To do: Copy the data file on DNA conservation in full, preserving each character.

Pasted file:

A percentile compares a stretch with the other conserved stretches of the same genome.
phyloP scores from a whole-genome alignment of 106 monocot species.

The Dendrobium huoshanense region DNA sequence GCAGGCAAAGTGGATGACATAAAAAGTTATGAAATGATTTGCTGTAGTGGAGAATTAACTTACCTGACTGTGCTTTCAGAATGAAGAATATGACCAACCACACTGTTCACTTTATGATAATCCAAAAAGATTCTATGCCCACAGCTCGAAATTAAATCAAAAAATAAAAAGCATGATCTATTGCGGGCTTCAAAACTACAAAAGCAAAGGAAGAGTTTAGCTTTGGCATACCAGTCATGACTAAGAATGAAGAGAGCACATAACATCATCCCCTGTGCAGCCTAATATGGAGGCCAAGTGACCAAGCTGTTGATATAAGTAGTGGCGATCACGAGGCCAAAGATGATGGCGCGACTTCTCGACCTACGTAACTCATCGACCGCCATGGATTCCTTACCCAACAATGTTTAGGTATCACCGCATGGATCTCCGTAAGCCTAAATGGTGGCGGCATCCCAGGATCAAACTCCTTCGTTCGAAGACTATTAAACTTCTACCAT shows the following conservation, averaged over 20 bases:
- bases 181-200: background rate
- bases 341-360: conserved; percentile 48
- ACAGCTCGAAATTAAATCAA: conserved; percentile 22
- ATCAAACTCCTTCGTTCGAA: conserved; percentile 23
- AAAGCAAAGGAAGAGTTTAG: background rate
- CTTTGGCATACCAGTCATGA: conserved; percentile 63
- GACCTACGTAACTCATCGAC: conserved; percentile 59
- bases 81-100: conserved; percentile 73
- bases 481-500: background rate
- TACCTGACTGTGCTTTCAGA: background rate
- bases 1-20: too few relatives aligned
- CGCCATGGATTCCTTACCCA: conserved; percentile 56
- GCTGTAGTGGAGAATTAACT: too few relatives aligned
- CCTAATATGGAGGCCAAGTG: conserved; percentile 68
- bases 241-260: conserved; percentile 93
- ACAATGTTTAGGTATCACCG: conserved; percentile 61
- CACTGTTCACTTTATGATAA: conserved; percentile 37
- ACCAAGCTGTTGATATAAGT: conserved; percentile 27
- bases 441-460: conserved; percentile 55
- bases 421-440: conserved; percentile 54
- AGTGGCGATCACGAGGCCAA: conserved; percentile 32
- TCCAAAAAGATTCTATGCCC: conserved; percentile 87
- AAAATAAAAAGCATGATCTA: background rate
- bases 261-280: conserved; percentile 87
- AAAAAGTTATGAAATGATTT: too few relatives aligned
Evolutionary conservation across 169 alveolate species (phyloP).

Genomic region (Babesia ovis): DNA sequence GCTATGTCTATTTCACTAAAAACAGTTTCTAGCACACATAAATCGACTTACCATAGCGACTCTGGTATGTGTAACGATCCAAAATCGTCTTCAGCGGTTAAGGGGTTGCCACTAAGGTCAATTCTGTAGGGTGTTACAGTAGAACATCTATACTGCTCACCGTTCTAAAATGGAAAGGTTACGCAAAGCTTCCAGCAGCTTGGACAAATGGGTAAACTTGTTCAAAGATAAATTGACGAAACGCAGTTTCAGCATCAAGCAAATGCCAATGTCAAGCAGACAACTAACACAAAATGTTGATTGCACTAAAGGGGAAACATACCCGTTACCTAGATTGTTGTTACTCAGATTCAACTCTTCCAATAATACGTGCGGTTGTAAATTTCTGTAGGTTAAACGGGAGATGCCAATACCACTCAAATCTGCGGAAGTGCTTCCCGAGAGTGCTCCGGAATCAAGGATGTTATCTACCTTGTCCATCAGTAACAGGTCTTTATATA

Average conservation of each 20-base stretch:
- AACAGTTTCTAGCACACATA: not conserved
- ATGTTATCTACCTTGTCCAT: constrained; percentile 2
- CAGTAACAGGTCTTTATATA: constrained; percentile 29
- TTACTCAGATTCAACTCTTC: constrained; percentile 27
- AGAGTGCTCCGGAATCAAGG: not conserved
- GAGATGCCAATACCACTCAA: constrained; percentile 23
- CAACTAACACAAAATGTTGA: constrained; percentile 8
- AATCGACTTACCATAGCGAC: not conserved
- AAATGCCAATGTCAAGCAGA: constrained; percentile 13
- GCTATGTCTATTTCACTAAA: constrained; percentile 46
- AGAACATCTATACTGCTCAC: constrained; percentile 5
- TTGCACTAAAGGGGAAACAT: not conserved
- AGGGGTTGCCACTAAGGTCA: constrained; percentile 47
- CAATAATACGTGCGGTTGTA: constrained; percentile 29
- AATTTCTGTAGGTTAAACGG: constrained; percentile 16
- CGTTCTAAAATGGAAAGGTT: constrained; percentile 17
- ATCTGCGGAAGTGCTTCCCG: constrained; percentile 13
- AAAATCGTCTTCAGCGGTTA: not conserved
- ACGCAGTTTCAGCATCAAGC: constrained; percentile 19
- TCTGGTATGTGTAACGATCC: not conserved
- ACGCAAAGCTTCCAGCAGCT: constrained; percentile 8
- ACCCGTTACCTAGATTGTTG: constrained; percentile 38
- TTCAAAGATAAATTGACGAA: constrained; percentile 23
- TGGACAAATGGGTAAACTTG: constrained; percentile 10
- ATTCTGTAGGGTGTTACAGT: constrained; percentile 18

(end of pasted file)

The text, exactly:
A percentile compares a stretch with the other conserved stretches of the same genome.
phyloP scores from a whole-genome alignment of 106 monocot species.

The Dendrobium huoshanense region DNA sequence GCAGGCAAAGTGGATGACATAAAAAGTTATGAAATGATTTGCTGTAGTGGAGAATTAACTTACCTGACTGTGCTTTCAGAATGAAGAATATGACCAACCACACTGTTCACTTTATGATAATCCAAAAAGATTCTATGCCCACAGCTCGAAATTAAATCAAAAAATAAAAAGCATGATCTATTGCGGGCTTCAAAACTACAAAAGCAAAGGAAGAGTTTAGCTTTGGCATACCAGTCATGACTAAGAATGAAGAGAGCACATAACATCATCCCCTGTGCAGCCTAATATGGAGGCCAAGTGACCAAGCTGTTGATATAAGTAGTGGCGATCACGAGGCCAAAGATGATGGCGCGACTTCTCGACCTACGTAACTCATCGACCGCCATGGATTCCTTACCCAACAATGTTTAGGTATCACCGCATGGATCTCCGTAAGCCTAAATGGTGGCGGCATCCCAGGATCAAACTCCTTCGTTCGAAGACTATTAAACTTCTACCAT shows the following conservation, averaged over 20 bases:
- bases 181-200: background rate
- bases 341-360: conserved; percentile 48
- ACAGCTCGAAATTAAATCAA: conserved; percentile 22
- ATCAAACTCCTTCGTTCGAA: conserved; percentile 23
- AAAGCAAAGGAAGAGTTTAG: background rate
- CTTTGGCATACCAGTCATGA: conserved; percentile 63
- GACCTACGTAACTCATCGAC: conserved; percentile 59
- bases 81-100: conserved; percentile 73
- bases 481-500: background rate
- TACCTGACTGTGCTTTCAGA: background rate
- bases 1-20: too few relatives aligned
- CGCCATGGATTCCTTACCCA: conserved; percentile 56
- GCTGTAGTGGAGAATTAACT: too few relatives aligned
- CCTAATATGGAGGCCAAGTG: conserved; percentile 68
- bases 241-260: conserved; percentile 93
- ACAATGTTTAGGTATCACCG: conserved; percentile 61
- CACTGTTCACTTTATGATAA: conserved; percentile 37
- ACCAAGCTGTTGATATAAGT: conserved; percentile 27
- bases 441-460: conserved; percentile 55
- bases 421-440: conserved; percentile 54
- AGTGGCGATCACGAGGCCAA: conserved; percentile 32
- TCCAAAAAGATTCTATGCCC: conserved; percentile 87
- AAAATAAAAAGCATGATCTA: background rate
- bases 261-280: conserved; percentile 87
- AAAAAGTTATGAAATGATTT: too few relatives aligned
Evolutionary conservation across 169 alveolate species (phyloP).

Genomic region (Babesia ovis): DNA sequence GCTATGTCTATTTCACTAAAAACAGTTTCTAGCACACATAAATCGACTTACCATAGCGACTCTGGTATGTGTAACGATCCAAAATCGTCTTCAGCGGTTAAGGGGTTGCCACTAAGGTCAATTCTGTAGGGTGTTACAGTAGAACATCTATACTGCTCACCGTTCTAAAATGGAAAGGTTACGCAAAGCTTCCAGCAGCTTGGACAAATGGGTAAACTTGTTCAAAGATAAATTGACGAAACGCAGTTTCAGCATCAAGCAAATGCCAATGTCAAGCAGACAACTAACACAAAATGTTGATTGCACTAAAGGGGAAACATACCCGTTACCTAGATTGTTGTTACTCAGATTCAACTCTTCCAATAATACGTGCGGTTGTAAATTTCTGTAGGTTAAACGGGAGATGCCAATACCACTCAAATCTGCGGAAGTGCTTCCCGAGAGTGCTCCGGAATCAAGGATGTTATCTACCTTGTCCATCAGTAACAGGTCTTTATATA

Average conservation of each 20-base stretch:
- AACAGTTTCTAGCACACATA: not conserved
- ATGTTATCTACCTTGTCCAT: constrained; percentile 2
- CAGTAACAGGTCTTTATATA: constrained; percentile 29
- TTACTCAGATTCAACTCTTC: constrained; percentile 27
- AGAGTGCTCCGGAATCAAGG: not conserved
- GAGATGCCAATACCACTCAA: constrained; percentile 23
- CAACTAACACAAAATGTTGA: constrained; percentile 8
- AATCGACTTACCATAGCGAC: not conserved
- AAATGCCAATGTCAAGCAGA: constrained; percentile 13
- GCTATGTCTATTTCACTAAA: constrained; percentile 46
- AGAACATCTATACTGCTCAC: constrained; percentile 5
- TTGCACTAAAGGGGAAACAT: not conserved
- AGGGGTTGCCACTAAGGTCA: constrained; percentile 47
- CAATAATACGTGCGGTTGTA: constrained; percentile 29
- AATTTCTGTAGGTTAAACGG: constrained; percentile 16
- CGTTCTAAAATGGAAAGGTT: constrained; percentile 17
- ATCTGCGGAAGTGCTTCCCG: constrained; percentile 13
- AAAATCGTCTTCAGCGGTTA: not conserved
- ACGCAGTTTCAGCATCAAGC: constrained; percentile 19
- TCTGGTATGTGTAACGATCC: not conserved
- ACGCAAAGCTTCCAGCAGCT: constrained; percentile 8
- ACCCGTTACCTAGATTGTTG: constrained; percentile 38
- TTCAAAGATAAATTGACGAA: constrained; percentile 23
- TGGACAAATGGGTAAACTTG: constrained; percentile 10
- ATTCTGTAGGGTGTTACAGT: constrained; percentile 18